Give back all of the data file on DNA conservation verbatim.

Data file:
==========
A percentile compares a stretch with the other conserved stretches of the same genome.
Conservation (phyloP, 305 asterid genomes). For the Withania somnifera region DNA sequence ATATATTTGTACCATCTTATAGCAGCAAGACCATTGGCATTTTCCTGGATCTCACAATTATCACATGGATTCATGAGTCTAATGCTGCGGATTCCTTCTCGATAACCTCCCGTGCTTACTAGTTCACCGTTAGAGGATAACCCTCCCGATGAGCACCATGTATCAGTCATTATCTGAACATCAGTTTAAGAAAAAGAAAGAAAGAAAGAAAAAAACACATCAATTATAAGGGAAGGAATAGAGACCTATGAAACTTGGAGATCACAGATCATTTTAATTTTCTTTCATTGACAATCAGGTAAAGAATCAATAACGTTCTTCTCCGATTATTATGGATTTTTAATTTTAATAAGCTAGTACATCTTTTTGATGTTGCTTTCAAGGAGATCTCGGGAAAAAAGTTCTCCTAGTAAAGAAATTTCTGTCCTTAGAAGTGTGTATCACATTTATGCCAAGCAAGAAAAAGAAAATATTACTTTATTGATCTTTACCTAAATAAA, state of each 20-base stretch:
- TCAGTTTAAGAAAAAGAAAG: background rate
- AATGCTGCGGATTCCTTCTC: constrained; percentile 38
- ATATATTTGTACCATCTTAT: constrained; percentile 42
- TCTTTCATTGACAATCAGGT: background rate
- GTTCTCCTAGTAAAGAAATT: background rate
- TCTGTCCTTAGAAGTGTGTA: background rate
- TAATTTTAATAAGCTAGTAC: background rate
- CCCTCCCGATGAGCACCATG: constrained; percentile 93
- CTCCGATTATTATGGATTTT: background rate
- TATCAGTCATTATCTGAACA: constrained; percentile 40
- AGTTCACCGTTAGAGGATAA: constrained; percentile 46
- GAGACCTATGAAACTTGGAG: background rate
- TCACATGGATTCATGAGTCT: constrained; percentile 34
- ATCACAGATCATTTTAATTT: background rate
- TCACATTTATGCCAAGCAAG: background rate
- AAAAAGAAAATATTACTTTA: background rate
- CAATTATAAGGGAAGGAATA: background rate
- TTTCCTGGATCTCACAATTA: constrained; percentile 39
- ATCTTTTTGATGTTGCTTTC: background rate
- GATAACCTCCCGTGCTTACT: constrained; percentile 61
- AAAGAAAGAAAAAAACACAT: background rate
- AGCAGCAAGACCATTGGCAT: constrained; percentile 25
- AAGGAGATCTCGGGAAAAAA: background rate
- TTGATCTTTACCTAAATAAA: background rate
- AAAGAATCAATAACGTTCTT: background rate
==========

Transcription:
A percentile compares a stretch with the other conserved stretches of the same genome.
Conservation (phyloP, 305 asterid genomes). For the Withania somnifera region DNA sequence ATATATTTGTACCATCTTATAGCAGCAAGACCATTGGCATTTTCCTGGATCTCACAATTATCACATGGATTCATGAGTCTAATGCTGCGGATTCCTTCTCGATAACCTCCCGTGCTTACTAGTTCACCGTTAGAGGATAACCCTCCCGATGAGCACCATGTATCAGTCATTATCTGAACATCAGTTTAAGAAAAAGAAAGAAAGAAAGAAAAAAACACATCAATTATAAGGGAAGGAATAGAGACCTATGAAACTTGGAGATCACAGATCATTTTAATTTTCTTTCATTGACAATCAGGTAAAGAATCAATAACGTTCTTCTCCGATTATTATGGATTTTTAATTTTAATAAGCTAGTACATCTTTTTGATGTTGCTTTCAAGGAGATCTCGGGAAAAAAGTTCTCCTAGTAAAGAAATTTCTGTCCTTAGAAGTGTGTATCACATTTATGCCAAGCAAGAAAAAGAAAATATTACTTTATTGATCTTTACCTAAATAAA, state of each 20-base stretch:
- TCAGTTTAAGAAAAAGAAAG: background rate
- AATGCTGCGGATTCCTTCTC: constrained; percentile 38
- ATATATTTGTACCATCTTAT: constrained; percentile 42
- TCTTTCATTGACAATCAGGT: background rate
- GTTCTCCTAGTAAAGAAATT: background rate
- TCTGTCCTTAGAAGTGTGTA: background rate
- TAATTTTAATAAGCTAGTAC: background rate
- CCCTCCCGATGAGCACCATG: constrained; percentile 93
- CTCCGATTATTATGGATTTT: background rate
- TATCAGTCATTATCTGAACA: constrained; percentile 40
- AGTTCACCGTTAGAGGATAA: constrained; percentile 46
- GAGACCTATGAAACTTGGAG: background rate
- TCACATGGATTCATGAGTCT: constrained; percentile 34
- ATCACAGATCATTTTAATTT: background rate
- TCACATTTATGCCAAGCAAG: background rate
- AAAAAGAAAATATTACTTTA: background rate
- CAATTATAAGGGAAGGAATA: background rate
- TTTCCTGGATCTCACAATTA: constrained; percentile 39
- ATCTTTTTGATGTTGCTTTC: background rate
- GATAACCTCCCGTGCTTACT: constrained; percentile 61
- AAAGAAAGAAAAAAACACAT: background rate
- AGCAGCAAGACCATTGGCAT: constrained; percentile 25
- AAGGAGATCTCGGGAAAAAA: background rate
- TTGATCTTTACCTAAATAAA: background rate
- AAAGAATCAATAACGTTCTT: background rate